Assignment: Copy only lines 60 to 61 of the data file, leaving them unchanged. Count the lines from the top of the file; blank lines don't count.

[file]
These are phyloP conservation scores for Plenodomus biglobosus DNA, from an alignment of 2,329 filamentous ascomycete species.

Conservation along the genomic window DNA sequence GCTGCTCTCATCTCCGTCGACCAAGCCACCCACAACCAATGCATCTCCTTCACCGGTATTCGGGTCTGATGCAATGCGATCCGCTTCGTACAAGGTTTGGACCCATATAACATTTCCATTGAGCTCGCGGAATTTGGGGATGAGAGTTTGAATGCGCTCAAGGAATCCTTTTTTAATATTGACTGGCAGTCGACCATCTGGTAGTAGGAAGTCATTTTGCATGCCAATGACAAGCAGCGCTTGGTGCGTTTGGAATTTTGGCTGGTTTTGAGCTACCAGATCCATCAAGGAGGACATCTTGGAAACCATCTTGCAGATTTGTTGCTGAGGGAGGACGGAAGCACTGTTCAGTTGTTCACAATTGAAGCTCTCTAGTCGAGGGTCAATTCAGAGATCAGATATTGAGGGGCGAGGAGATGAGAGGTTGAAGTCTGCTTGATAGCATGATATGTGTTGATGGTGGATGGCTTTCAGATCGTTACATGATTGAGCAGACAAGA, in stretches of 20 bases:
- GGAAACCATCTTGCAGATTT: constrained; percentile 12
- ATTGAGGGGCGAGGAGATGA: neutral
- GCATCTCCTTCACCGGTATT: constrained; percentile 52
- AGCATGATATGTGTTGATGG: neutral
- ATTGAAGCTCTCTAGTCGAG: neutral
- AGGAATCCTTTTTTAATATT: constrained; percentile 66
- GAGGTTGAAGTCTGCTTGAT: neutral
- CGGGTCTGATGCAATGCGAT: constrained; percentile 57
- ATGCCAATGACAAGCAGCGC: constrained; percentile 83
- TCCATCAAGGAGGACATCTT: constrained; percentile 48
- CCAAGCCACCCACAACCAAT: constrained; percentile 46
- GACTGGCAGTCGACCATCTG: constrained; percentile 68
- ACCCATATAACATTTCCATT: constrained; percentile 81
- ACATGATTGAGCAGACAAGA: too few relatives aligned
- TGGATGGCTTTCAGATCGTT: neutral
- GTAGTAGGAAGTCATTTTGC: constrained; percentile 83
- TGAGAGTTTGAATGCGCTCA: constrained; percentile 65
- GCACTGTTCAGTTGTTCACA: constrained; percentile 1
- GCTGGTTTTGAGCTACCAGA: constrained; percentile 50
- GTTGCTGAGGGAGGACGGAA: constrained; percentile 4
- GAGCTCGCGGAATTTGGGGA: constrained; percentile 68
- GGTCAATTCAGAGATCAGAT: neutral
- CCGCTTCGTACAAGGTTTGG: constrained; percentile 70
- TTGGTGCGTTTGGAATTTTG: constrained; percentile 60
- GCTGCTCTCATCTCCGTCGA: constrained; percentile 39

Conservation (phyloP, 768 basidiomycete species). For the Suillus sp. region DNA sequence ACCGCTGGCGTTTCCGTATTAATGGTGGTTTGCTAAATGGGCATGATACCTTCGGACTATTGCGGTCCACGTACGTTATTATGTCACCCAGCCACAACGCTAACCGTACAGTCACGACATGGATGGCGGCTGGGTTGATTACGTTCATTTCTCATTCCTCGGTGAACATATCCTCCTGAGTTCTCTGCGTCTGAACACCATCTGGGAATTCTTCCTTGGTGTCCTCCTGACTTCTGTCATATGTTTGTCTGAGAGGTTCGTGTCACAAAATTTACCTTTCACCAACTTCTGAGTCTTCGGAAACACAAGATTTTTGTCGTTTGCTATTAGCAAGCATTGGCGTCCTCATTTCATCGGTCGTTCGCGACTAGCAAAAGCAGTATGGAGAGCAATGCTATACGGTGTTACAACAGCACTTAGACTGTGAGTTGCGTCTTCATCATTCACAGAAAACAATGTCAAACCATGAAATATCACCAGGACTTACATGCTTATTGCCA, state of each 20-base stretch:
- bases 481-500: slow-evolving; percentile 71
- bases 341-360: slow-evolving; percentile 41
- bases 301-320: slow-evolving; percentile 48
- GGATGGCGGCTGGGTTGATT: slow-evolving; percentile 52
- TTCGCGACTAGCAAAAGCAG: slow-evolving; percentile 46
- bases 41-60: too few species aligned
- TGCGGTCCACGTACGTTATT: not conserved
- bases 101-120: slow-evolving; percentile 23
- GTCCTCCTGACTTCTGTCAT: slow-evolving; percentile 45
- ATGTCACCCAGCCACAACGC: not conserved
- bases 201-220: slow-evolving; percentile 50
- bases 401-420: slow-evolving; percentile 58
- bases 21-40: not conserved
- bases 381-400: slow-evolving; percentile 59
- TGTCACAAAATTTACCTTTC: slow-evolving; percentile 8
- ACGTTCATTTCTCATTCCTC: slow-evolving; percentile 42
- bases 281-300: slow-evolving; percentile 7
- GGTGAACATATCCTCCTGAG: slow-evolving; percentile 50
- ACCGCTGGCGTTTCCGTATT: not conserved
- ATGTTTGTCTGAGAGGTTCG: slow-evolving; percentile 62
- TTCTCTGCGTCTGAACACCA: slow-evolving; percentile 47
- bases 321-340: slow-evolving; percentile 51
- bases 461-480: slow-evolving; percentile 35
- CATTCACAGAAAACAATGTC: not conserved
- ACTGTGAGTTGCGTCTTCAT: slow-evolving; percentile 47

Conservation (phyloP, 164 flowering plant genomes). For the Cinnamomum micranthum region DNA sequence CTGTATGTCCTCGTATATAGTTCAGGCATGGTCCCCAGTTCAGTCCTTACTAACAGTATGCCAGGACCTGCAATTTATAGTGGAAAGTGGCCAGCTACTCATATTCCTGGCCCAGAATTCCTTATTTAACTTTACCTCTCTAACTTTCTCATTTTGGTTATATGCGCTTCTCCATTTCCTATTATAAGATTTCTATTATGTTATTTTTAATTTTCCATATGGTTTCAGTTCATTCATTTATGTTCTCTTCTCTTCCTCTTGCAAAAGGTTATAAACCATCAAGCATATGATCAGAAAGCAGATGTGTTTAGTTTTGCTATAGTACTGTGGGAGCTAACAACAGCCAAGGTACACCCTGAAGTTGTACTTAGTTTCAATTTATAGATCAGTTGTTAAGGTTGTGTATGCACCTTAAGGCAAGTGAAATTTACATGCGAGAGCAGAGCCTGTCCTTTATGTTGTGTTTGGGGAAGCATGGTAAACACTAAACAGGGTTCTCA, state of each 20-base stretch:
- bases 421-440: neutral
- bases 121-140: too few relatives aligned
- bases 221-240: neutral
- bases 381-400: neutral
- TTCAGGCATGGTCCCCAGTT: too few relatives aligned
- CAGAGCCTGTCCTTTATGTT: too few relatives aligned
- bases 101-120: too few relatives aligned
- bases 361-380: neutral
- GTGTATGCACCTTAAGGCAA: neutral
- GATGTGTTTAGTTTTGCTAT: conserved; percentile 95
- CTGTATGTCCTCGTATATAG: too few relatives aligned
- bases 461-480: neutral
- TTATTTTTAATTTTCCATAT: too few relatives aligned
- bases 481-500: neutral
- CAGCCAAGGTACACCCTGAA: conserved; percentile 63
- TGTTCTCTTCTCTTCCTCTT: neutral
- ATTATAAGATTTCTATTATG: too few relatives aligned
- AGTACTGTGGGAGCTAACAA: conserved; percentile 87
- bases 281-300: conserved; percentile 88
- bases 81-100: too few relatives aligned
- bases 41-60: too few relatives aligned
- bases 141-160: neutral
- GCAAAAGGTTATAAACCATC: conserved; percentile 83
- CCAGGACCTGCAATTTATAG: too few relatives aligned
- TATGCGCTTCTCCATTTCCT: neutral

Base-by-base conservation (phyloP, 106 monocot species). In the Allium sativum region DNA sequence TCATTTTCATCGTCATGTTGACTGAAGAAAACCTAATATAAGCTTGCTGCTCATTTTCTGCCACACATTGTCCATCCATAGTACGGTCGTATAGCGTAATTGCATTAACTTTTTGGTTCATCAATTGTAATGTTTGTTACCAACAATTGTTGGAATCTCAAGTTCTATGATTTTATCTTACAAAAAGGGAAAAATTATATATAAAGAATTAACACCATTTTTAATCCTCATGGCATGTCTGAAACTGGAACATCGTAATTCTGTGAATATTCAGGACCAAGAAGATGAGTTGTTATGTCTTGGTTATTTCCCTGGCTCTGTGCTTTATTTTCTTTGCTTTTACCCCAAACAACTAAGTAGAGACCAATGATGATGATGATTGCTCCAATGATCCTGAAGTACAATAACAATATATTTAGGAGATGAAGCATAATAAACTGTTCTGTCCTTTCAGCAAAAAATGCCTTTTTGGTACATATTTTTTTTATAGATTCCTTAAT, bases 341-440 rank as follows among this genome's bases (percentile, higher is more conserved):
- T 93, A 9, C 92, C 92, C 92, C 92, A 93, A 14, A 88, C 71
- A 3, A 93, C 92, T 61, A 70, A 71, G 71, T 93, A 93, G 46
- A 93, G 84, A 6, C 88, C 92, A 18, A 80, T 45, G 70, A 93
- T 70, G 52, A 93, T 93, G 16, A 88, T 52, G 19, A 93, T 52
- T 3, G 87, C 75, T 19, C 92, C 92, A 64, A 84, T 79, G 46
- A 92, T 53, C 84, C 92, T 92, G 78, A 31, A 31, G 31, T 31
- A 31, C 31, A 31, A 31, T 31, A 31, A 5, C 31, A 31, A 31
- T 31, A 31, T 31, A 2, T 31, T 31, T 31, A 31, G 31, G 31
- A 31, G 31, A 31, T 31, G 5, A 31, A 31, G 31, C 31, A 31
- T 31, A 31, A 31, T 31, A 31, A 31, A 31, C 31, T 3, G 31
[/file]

- CAGAGCCTGTCCTTTATGTT: too few relatives aligned
- bases 101-120: too few relatives aligned